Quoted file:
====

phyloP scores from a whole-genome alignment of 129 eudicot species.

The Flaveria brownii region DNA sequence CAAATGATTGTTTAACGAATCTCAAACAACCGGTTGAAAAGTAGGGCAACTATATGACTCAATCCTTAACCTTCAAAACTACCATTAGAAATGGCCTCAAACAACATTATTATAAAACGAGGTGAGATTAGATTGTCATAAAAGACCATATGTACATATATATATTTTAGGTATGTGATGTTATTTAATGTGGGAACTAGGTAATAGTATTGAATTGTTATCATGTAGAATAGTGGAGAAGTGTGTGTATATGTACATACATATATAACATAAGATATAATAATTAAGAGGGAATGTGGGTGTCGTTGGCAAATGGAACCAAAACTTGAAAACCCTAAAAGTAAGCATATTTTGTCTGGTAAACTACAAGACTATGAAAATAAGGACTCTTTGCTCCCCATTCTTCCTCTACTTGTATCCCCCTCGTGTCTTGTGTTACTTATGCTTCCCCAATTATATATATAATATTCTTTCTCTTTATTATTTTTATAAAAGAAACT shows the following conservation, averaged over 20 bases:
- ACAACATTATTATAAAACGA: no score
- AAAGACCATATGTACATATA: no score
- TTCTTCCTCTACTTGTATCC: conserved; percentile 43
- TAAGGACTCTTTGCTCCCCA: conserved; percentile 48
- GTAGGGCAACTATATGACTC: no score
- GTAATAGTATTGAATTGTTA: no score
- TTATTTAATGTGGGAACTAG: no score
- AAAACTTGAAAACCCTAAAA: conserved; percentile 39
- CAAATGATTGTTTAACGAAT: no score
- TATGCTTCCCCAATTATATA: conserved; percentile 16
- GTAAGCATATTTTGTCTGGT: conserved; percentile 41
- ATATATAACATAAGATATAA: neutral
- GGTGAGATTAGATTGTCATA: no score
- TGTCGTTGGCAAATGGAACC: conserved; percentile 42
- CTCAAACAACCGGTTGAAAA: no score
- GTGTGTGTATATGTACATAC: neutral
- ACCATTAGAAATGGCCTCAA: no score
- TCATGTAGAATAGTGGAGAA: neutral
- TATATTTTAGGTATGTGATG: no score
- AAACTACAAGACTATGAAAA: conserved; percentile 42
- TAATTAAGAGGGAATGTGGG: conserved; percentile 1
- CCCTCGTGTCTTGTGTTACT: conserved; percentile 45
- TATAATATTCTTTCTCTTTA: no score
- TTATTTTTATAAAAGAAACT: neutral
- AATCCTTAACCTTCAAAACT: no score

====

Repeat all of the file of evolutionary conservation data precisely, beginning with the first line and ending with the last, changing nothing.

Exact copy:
phyloP scores from a whole-genome alignment of 129 eudicot species.

The Flaveria brownii region DNA sequence CAAATGATTGTTTAACGAATCTCAAACAACCGGTTGAAAAGTAGGGCAACTATATGACTCAATCCTTAACCTTCAAAACTACCATTAGAAATGGCCTCAAACAACATTATTATAAAACGAGGTGAGATTAGATTGTCATAAAAGACCATATGTACATATATATATTTTAGGTATGTGATGTTATTTAATGTGGGAACTAGGTAATAGTATTGAATTGTTATCATGTAGAATAGTGGAGAAGTGTGTGTATATGTACATACATATATAACATAAGATATAATAATTAAGAGGGAATGTGGGTGTCGTTGGCAAATGGAACCAAAACTTGAAAACCCTAAAAGTAAGCATATTTTGTCTGGTAAACTACAAGACTATGAAAATAAGGACTCTTTGCTCCCCATTCTTCCTCTACTTGTATCCCCCTCGTGTCTTGTGTTACTTATGCTTCCCCAATTATATATATAATATTCTTTCTCTTTATTATTTTTATAAAAGAAACT shows the following conservation, averaged over 20 bases:
- ACAACATTATTATAAAACGA: no score
- AAAGACCATATGTACATATA: no score
- TTCTTCCTCTACTTGTATCC: conserved; percentile 43
- TAAGGACTCTTTGCTCCCCA: conserved; percentile 48
- GTAGGGCAACTATATGACTC: no score
- GTAATAGTATTGAATTGTTA: no score
- TTATTTAATGTGGGAACTAG: no score
- AAAACTTGAAAACCCTAAAA: conserved; percentile 39
- CAAATGATTGTTTAACGAAT: no score
- TATGCTTCCCCAATTATATA: conserved; percentile 16
- GTAAGCATATTTTGTCTGGT: conserved; percentile 41
- ATATATAACATAAGATATAA: neutral
- GGTGAGATTAGATTGTCATA: no score
- TGTCGTTGGCAAATGGAACC: conserved; percentile 42
- CTCAAACAACCGGTTGAAAA: no score
- GTGTGTGTATATGTACATAC: neutral
- ACCATTAGAAATGGCCTCAA: no score
- TCATGTAGAATAGTGGAGAA: neutral
- TATATTTTAGGTATGTGATG: no score
- AAACTACAAGACTATGAAAA: conserved; percentile 42
- TAATTAAGAGGGAATGTGGG: conserved; percentile 1
- CCCTCGTGTCTTGTGTTACT: conserved; percentile 45
- TATAATATTCTTTCTCTTTA: no score
- TTATTTTTATAAAAGAAACT: neutral
- AATCCTTAACCTTCAAAACT: no score